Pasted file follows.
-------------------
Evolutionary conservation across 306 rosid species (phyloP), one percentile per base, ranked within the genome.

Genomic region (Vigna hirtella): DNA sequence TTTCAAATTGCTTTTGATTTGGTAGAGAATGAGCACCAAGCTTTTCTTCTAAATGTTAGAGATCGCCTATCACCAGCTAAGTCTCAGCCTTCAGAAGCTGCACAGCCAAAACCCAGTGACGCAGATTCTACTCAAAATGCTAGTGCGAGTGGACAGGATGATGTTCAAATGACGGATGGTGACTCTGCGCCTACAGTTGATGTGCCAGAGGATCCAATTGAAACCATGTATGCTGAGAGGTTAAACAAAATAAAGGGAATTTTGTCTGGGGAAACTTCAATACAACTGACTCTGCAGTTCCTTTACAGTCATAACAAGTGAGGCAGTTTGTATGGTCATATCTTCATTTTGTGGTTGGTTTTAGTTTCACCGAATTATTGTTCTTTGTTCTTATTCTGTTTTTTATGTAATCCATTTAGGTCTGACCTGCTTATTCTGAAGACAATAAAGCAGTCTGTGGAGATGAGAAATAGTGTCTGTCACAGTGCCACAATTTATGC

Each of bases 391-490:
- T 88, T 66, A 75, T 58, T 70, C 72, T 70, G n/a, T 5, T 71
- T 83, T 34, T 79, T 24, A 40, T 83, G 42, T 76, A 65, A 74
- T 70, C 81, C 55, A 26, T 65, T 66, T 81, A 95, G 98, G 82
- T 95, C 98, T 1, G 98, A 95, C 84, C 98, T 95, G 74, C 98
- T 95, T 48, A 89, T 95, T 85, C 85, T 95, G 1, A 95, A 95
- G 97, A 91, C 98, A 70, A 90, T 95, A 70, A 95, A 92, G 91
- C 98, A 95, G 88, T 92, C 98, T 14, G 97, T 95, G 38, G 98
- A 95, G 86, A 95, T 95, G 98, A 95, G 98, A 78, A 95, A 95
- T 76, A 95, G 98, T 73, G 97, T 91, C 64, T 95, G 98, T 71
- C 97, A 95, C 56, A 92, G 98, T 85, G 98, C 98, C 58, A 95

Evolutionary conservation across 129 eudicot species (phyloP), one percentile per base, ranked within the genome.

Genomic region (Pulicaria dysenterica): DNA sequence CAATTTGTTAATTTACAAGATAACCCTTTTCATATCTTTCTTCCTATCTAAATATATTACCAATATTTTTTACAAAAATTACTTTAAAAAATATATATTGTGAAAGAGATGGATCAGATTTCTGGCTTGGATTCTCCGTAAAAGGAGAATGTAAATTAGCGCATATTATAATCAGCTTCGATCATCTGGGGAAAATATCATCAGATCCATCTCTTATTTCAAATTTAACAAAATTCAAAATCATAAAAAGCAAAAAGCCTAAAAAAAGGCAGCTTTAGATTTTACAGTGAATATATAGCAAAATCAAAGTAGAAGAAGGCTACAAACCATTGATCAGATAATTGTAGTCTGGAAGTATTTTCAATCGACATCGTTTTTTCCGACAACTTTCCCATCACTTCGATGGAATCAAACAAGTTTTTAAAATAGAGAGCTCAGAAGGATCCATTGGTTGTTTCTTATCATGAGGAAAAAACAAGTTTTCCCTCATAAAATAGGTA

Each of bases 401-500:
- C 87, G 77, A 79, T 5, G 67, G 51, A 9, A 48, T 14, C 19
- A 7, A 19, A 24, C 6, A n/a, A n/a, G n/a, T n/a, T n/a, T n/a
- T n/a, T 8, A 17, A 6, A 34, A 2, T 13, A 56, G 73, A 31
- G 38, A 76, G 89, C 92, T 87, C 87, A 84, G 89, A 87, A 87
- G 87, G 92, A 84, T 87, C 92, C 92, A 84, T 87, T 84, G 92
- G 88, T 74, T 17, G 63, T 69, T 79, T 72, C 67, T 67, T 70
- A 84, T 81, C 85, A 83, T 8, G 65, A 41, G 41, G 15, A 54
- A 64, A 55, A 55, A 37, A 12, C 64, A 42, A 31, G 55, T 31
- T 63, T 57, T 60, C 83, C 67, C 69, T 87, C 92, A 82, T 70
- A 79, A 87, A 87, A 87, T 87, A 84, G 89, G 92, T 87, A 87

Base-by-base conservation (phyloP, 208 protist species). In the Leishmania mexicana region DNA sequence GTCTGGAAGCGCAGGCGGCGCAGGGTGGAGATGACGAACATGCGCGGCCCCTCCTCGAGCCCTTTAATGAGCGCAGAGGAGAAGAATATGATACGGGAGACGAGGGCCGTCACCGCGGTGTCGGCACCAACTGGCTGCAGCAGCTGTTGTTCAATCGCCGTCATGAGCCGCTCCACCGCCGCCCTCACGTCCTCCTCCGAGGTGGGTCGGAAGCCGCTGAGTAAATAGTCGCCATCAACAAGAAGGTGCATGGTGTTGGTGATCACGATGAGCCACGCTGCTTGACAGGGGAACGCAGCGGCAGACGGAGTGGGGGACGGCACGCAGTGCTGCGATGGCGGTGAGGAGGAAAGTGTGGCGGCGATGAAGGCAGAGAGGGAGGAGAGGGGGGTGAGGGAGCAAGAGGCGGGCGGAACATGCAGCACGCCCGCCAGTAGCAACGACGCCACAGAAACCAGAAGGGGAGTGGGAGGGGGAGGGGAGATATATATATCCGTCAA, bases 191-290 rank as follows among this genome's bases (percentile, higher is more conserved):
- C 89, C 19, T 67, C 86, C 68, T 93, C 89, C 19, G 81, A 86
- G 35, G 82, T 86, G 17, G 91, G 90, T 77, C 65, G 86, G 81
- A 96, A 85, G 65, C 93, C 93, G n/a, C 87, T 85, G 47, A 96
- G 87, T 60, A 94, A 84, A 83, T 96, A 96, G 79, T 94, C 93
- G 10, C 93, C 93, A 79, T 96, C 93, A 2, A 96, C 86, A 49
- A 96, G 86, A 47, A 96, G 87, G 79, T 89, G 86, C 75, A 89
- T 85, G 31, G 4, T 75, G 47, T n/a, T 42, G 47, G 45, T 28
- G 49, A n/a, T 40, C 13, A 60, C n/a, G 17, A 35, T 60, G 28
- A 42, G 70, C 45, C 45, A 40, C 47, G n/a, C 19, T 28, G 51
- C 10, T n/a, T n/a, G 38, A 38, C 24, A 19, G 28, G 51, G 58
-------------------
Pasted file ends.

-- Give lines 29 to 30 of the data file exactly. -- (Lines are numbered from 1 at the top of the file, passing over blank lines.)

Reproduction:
- G 35, G 82, T 86, G 17, G 91, G 90, T 77, C 65, G 86, G 81
- A 96, A 85, G 65, C 93, C 93, G n/a, C 87, T 85, G 47, A 96